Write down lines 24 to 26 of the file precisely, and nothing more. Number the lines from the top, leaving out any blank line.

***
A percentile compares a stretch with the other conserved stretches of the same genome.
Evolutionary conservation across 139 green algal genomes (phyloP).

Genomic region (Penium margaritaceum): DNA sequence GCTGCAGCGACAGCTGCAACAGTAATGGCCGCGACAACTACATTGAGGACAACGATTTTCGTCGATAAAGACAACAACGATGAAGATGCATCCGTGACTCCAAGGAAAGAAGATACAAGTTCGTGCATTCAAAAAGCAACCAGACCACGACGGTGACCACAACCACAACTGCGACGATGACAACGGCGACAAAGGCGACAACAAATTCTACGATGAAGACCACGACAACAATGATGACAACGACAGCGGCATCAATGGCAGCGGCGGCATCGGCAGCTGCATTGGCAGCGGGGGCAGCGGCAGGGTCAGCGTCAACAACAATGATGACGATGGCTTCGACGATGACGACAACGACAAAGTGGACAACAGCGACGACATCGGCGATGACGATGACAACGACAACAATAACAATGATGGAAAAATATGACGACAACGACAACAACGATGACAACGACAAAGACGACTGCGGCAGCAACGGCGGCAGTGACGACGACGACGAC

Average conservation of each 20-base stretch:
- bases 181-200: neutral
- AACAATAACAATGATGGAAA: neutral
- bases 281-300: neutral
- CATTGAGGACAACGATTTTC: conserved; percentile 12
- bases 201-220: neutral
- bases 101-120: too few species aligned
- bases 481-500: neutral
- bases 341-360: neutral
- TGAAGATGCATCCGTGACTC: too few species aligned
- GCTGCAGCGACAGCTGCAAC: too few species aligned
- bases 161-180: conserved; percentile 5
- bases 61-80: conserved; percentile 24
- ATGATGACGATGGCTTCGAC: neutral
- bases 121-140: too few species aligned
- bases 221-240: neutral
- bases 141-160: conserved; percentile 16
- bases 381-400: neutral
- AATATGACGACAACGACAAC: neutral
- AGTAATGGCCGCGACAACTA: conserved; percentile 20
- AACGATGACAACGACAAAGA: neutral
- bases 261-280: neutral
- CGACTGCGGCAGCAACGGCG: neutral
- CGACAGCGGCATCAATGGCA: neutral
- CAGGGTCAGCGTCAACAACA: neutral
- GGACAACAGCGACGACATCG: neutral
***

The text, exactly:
- AACGATGACAACGACAAAGA: neutral
- bases 261-280: neutral
- CGACTGCGGCAGCAACGGCG: neutral